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Supreme Court: Greece Prayers Don't Violate Constitution

The case involved mostly Christian prayers before town board meetings.
In a 5-4 decision, the Supreme Court ruled in favor of prayer at town meetings. The case, Town of Greece v. Galloway, was brought by two women who objected to the Christian-only prayers said before town board meetings.

"The town of Greece does not violate the First Amend­ment by opening its meetings with prayer that comports with our tradition and does not coerce participation by nonadherents,"  Justice Anthony Kennedy wrote in the majority opinion. "So long as the town maintains a policy of nondiscrimination, the Constitution does not require it to search beyond its borders for non-Christian prayer givers in an effort to achieve religious balancing...That nearly all of the congregations in town turned out to be Christian does not reflect an aversion or bias on the part of town."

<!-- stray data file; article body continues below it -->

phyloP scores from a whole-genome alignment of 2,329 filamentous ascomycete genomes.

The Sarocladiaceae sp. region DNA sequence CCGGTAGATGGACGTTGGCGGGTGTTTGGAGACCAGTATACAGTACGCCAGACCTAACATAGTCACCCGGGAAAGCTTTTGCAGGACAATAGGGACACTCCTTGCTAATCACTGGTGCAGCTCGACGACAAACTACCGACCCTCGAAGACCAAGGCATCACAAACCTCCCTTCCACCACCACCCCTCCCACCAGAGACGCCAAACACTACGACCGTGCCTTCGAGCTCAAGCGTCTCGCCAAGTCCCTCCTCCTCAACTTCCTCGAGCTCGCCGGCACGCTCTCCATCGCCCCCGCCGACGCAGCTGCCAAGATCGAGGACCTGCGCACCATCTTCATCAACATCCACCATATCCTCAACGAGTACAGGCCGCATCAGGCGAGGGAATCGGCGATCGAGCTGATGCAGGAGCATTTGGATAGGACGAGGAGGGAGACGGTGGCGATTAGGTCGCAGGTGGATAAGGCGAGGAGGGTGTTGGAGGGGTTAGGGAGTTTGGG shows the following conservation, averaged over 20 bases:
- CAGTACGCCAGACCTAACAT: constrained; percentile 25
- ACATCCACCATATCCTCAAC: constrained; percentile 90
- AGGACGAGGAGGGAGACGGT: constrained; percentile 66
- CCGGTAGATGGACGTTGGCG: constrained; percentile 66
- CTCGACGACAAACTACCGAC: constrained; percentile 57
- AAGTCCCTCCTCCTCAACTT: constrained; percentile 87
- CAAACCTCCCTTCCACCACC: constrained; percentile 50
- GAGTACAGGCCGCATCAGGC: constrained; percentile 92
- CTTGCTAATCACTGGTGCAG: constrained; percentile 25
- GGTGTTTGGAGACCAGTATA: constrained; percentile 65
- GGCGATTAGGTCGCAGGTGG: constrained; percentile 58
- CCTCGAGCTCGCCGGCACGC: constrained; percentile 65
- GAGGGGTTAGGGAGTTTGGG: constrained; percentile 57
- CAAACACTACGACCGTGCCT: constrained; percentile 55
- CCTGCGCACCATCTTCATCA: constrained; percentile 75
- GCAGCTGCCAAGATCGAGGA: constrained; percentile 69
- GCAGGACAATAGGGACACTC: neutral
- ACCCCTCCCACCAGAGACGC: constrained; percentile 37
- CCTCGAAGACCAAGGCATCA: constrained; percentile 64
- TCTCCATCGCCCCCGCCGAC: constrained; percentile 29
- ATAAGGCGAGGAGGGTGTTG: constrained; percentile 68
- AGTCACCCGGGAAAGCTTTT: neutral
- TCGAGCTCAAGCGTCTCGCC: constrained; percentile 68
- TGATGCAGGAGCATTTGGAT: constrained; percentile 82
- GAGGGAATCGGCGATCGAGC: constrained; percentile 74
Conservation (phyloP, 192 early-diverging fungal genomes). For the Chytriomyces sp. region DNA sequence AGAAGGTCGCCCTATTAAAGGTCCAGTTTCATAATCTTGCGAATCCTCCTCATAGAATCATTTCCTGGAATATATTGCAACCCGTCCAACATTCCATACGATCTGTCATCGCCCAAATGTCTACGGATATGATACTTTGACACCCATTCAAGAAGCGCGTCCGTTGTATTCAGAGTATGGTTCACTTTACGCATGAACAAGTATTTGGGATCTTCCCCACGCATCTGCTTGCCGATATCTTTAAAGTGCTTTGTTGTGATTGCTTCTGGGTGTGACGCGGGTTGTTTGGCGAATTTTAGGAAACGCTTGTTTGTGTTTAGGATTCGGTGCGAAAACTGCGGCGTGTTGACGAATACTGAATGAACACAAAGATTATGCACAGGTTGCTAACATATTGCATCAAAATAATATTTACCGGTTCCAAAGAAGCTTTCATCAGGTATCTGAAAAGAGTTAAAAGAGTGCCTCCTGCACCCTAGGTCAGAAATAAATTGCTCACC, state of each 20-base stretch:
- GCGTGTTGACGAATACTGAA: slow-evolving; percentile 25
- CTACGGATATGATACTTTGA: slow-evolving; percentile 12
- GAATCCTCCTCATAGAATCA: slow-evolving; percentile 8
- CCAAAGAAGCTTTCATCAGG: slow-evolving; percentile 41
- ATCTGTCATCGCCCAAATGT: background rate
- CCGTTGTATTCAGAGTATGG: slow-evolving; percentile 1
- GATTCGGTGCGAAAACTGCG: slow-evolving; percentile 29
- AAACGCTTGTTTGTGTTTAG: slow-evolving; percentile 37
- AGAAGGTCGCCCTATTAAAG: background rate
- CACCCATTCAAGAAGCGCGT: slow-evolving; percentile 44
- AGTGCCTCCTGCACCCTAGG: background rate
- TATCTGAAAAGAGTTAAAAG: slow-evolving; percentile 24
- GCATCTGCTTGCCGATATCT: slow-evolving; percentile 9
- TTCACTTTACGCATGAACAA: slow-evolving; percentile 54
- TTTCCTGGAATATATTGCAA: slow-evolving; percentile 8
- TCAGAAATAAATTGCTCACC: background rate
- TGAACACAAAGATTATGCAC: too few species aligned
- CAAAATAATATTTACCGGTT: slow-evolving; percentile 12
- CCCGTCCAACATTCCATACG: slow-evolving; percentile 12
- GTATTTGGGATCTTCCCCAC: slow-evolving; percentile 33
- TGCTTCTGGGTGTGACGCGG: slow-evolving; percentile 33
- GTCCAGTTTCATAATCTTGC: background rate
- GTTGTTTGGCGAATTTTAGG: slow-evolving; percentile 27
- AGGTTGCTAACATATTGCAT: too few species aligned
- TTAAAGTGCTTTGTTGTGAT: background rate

Justice Elena Kagan wrote a dissent, saying, "The town of Greece failed to make reasonable efforts to include prayer givers of minority faiths...Greece’s Board did nothing to recognize religious diversity...prayer repeatedly invok­ing a single religion’s beliefs in these settings—crossed a constitutional line."

A federal court in Rochester permitted Greece to continue with prayers before meetings. That local ruling was overturned in a federal appeals court. The Supreme Court overturned the federal appeals court ruling.
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